Today, Netflix released the full second season of its hit series "House of Cards." Oscar winner Kevin Spacey is back playing a murderous congressman who is climbing Washington's power structure. With the show, Netflix is reinventing TV online.

NPR television critic Eric Deggans says "House of Cards" is also redefining just how nasty an antihero can be.

ERIC DEGGANS, BYLINE: No TV character blends silky charm with mesmerizing menace like Congressman Frank Underwood, a Democrat from South Carolina. He can even make a promise to help a colleague sound like a veiled threat.


KEVIN SPACEY: (As Frank Underwood) Well, what if I suggested that you could serve in leadership this term to replace me as Whip?

MOLLY PARKER: (As Jacqueline Sharp) You're being tapped for VP?

SPACEY: (As Frank Underwood) Let's assume that's true.

PARKER: (As Jacqueline Sharp) That makes sense. But me as Whip?

SPACEY: (As Frank Underwood) Yes.

PARKER: (As Jacqueline Sharp) A junior congresswoman?

SPACEY: (As Frank Underwood) A universally admired incumbent who also happens to be a war veteran.

SIEGEL: Last year, when we first met Underwood, he was killing a dog that had just been hit by a car.


SPACEY: (As Frank Underwood) Moments like this require someone who will act and do the unpleasant thing, the necessary thing. There. No more pain.

DEGGANS: Ruthless, chilling, and casual. Later, he turned that casual ruthlessness on a former ally - well, he was more like a patsy - who was going to reveal how Underwood broke the law. The patsy was an alcoholic, but Frank Underwood sweet-talked him into drinking while they sat in a parked car.


SPACEY: (As Frank Underwood) But I don't want you to feel any pain tonight. Here. You can start fresh tomorrow. Go ahead. I won't judge you. Hell, I'll even join you.

DEGGANS: Underwood lulled him to sleep.


SPACEY: (As Frank Underwood) Whatever it is you have to face tomorrow, you don't have to face it now. Right now, it's just you and me.

COREY STOLL: (As Peter Russo) I failed myself. I failed my family. I'm so tired.

SPACEY: (As Frank Underwood) You just close your eyes.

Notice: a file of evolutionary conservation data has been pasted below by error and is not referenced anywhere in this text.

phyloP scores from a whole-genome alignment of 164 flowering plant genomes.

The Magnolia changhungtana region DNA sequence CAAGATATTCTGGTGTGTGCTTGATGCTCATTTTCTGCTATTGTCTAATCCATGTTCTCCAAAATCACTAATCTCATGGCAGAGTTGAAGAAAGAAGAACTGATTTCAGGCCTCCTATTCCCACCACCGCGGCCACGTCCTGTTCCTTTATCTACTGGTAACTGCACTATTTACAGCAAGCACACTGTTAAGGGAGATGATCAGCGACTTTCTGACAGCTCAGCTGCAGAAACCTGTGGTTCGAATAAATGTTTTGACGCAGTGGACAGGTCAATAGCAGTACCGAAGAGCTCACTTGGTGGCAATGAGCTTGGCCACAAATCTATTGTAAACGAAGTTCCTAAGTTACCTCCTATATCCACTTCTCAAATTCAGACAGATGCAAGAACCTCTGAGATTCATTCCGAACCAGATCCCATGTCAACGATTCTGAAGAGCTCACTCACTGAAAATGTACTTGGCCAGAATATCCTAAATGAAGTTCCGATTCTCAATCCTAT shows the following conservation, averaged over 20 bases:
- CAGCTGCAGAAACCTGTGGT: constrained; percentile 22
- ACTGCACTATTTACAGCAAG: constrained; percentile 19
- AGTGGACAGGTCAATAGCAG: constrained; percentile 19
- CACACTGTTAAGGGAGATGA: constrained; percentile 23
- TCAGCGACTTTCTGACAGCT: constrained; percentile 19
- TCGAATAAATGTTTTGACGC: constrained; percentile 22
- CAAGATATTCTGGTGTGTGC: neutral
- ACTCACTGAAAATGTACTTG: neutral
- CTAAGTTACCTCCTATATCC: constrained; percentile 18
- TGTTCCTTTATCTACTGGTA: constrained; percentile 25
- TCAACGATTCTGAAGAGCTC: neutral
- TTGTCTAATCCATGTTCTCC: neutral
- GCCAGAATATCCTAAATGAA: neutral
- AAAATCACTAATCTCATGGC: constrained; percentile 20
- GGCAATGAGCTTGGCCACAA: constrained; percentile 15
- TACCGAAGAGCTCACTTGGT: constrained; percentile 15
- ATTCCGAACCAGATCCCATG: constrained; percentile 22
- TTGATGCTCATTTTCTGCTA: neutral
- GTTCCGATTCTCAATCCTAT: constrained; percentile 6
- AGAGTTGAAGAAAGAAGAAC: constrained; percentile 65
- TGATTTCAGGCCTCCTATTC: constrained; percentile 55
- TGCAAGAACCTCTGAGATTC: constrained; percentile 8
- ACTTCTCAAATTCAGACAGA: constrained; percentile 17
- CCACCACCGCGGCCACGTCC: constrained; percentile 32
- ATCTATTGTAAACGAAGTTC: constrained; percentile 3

DEGGANS: Then Underwood started the car, closed the garage door, and walked away. That murder transformed Underwood from an antihero into a straight-up villain. TV has fixated on antiheroes for years. But the most popular ones have something that explains their bad behavior. "Breaking Bad's" meth-making high school teacher had cancer. On "The Sopranos," mob boss Tony Soprano felt like he had to justify his life of crime to his daughter.


JAMES GANDOLFINI: (As Tony Soprano) Do you know that I love you?

JAMIE-LYNN SIGLER: (As Meadow Soprano) Yes. I know that you love me.

GANDOLFINI: (As Tony Soprano) Everything I do and everything I've done and everything I will do, it's all for you and your brother. You know that.

DEGGANS: In "House of Cards'" first episode of the second season, Francis Underwood does something so awful, you'll wonder why you rooted for him in the first place. The show this season seems to dare us to stay invested in a lot of awful people because they're the only ones who matter. They scramble for money and power in a Washington that's strangely more functional than the real-life version. They actually pass education bills and vote on changing Social Security.

Like Shakespeare's "Richard III," "House of Cards" entices us with its lead character's bad deeds, then refuses to tell us how we should feel once we've seen them. But the scariest revelation of all is that we're so excited by this villain in the first place.

SIEGEL: Eric Deggans is NPR's TV critic. This is ALL THINGS CONSIDERED from NPR News.

Copyright © 2014 NPR. All rights reserved. Visit our website terms of use and permissions pages at for further information.

NPR transcripts are created on a rush deadline by a contractor for NPR, and accuracy and availability may vary. This text may not be in its final form and may be updated or revised in the future. Please be aware that the authoritative record of NPR’s programming is the audio.



Please keep your community civil. All comments must follow the Community rules and Terms of Use. NPR reserves the right to use the comments we receive, in whole or in part, and to use the commenter's name and location, in any medium. See also the Terms of Use, Privacy Policy and Community FAQ.

NPR thanks our sponsors

Become an NPR sponsor

Support comes from